Trying to make a judgement on a vehicle which is so far out of the reach of normal mortals is difficult. Other SUVs are almost as big, like the Volvo XC90, Audi Q7 (on which this Volkswagen subsidiary is loosely based), Range Rover, BMW X5 come close in size, and the biggest Mercedes. All these competitors are about to or have already announced plans to make bigger versions. They also have fantastic performance and much luxury. But the Bentley has that extra oomph in the minds of its super-rich buyers because of its devotion to craftsmanship and traditional materials, not to mention its iconic status.
If you think Bentley, you see the first high-speed machines 100 years ago with their death defying and cavalier drivers. Much has changed since then, but not Bentley’s aura.
Bentley Bentayga W12
Engine – 6.0 litre twin turbo 12 cylinder gasoline
Power – 600 hp @ 5,000–6,000 rpm
Torque – 664 lb ft/900 Nm @ 1,350-4,500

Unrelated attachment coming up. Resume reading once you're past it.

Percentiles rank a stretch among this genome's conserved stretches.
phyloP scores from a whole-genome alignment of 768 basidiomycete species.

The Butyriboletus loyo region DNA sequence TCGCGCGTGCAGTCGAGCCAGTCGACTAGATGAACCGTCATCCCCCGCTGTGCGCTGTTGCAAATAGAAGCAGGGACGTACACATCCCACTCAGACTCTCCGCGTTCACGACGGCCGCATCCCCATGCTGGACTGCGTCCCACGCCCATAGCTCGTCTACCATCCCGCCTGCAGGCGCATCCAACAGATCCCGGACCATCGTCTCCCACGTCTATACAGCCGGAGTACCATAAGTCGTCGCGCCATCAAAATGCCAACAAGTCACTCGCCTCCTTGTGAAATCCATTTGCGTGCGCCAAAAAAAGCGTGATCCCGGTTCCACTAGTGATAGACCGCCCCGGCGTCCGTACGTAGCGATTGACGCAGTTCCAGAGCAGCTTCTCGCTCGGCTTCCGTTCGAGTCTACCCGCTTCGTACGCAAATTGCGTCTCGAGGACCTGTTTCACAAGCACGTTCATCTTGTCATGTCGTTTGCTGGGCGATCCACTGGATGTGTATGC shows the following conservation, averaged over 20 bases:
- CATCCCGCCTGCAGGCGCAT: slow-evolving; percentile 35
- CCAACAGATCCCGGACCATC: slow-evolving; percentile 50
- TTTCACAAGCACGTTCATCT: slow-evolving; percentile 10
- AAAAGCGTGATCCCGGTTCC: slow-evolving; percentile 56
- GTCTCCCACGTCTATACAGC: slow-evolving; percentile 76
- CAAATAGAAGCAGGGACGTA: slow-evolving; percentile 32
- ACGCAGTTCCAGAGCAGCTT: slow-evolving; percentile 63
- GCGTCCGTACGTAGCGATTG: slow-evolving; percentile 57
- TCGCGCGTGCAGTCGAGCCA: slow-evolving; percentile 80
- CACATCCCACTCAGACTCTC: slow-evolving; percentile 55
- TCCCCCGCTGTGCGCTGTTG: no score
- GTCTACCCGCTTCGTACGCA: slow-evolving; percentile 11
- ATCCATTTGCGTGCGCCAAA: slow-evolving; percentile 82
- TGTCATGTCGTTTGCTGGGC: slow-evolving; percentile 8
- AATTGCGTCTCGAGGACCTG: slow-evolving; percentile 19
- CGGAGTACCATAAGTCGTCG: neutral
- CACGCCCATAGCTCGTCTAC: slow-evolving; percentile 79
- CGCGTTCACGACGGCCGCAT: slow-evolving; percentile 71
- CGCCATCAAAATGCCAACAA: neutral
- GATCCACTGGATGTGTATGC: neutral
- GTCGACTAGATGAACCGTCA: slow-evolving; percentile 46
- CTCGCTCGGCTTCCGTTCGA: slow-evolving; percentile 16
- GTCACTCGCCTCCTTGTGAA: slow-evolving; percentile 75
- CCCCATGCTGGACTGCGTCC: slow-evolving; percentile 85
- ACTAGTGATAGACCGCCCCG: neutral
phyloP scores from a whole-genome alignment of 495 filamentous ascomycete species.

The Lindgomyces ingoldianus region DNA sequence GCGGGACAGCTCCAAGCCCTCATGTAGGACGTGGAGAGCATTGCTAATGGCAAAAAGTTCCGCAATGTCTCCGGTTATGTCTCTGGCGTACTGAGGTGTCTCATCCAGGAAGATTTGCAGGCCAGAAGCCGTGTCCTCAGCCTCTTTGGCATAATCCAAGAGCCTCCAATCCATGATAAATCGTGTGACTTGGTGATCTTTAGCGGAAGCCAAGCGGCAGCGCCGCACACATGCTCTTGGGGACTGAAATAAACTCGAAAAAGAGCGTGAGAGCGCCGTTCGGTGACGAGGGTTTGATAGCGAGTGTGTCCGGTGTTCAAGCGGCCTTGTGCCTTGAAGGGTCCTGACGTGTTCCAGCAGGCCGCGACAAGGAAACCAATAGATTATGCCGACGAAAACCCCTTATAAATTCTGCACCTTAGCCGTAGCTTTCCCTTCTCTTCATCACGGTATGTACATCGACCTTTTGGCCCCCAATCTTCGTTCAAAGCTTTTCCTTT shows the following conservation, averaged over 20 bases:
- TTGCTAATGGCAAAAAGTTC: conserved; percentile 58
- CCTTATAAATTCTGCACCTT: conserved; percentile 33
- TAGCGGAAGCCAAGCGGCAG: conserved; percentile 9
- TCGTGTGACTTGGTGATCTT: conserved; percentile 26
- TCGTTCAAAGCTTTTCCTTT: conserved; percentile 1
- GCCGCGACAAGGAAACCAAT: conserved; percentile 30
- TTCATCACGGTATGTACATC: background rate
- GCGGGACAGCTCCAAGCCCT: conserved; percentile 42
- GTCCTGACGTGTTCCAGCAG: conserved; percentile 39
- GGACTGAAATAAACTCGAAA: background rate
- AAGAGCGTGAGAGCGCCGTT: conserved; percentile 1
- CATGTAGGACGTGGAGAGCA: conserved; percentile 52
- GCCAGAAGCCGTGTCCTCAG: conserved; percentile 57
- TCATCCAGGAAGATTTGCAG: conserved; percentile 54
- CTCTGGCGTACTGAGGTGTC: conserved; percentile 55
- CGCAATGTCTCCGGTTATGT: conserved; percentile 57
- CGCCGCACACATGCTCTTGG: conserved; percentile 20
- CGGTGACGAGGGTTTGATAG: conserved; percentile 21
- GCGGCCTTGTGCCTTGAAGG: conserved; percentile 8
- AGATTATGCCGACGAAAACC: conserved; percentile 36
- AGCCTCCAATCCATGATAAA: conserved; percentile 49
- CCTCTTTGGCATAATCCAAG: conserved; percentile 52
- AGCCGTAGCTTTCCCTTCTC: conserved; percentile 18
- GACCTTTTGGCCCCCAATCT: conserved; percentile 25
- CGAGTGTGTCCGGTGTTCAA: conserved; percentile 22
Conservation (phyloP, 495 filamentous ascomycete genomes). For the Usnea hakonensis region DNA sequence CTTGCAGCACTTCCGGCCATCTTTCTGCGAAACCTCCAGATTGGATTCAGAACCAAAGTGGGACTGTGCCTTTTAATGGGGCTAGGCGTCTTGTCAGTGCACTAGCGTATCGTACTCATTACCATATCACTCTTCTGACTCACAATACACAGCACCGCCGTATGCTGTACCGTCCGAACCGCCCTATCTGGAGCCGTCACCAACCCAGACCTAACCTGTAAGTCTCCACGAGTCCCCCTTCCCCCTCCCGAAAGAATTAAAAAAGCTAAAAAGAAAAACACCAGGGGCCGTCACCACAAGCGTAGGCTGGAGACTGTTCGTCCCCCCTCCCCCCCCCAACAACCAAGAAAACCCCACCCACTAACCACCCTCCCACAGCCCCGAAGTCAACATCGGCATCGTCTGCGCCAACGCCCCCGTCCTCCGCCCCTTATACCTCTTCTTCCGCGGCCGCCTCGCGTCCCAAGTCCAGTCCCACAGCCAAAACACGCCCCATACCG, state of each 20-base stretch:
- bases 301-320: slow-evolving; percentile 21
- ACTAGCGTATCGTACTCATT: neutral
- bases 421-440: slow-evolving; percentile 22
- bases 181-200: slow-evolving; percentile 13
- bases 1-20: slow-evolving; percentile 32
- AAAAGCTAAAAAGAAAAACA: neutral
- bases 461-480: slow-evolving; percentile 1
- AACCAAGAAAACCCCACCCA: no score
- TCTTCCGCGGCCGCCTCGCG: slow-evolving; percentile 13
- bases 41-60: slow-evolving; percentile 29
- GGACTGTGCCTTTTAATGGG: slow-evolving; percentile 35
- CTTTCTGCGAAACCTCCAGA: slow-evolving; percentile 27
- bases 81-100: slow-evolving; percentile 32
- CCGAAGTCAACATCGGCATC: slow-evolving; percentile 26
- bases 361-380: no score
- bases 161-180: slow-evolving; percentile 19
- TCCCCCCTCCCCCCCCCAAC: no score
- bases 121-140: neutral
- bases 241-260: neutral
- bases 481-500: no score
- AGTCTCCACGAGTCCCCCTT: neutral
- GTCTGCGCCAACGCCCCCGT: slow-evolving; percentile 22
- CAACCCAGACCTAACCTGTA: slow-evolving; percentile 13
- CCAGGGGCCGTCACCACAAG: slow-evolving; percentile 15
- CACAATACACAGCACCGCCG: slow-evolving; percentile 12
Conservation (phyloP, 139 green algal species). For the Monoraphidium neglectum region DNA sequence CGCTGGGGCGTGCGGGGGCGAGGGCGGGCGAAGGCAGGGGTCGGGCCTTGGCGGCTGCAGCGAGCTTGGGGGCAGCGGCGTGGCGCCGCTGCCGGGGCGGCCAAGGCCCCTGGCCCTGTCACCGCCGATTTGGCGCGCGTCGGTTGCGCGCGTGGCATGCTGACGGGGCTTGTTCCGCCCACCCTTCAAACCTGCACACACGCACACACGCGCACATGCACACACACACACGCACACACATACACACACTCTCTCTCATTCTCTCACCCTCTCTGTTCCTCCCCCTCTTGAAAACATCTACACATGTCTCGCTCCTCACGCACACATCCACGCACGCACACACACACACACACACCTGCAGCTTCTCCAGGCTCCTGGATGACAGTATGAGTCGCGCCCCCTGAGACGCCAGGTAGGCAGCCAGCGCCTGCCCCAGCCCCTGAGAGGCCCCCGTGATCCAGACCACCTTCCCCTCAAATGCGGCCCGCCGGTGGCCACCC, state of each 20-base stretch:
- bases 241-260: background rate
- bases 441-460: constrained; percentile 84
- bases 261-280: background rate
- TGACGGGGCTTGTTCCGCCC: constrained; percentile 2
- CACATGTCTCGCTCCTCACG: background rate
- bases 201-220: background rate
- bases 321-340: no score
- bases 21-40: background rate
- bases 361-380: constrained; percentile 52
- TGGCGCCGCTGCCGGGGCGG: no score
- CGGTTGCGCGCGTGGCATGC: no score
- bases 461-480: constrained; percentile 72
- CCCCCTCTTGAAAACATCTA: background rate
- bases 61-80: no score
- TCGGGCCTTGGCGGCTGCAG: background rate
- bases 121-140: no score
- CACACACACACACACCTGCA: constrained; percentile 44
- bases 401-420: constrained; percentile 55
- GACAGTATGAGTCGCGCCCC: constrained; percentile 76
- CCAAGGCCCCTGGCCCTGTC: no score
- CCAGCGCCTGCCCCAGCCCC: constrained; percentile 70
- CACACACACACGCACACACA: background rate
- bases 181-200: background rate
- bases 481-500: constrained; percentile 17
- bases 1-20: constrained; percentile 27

Drive – all-wheels
Gearbox – 8-speed automatic
Acceleration – 0-60 mph 4.0 seconds
Top Speed – 187 mph-301 km/h
Fuel consumption – claimed combined 16 miles per US gallon mpg
WintonsWorld road test 15.2 miles per US gallon
C02 – 296 g/km
Emissions class – US LEV III
Suspension – double wishbones/multi-link
Length – 202.4 inches
Width – 78.7
Height – 68.6
Wheel-base – 117.9
Weight – 5,781 lb
Trunk capacity – 15 cu ft
Competition – None, yet, but Aston Martin, Mercedes-Maybach, Lamborghini, Rolls-Royce, Ferrari soon
For – all the perfection that money can buy
Against – the options list won’t win many friends
Configure your version at https://www.bentleymotors.com/en/models/bentayga/
Price from $231,825 before tax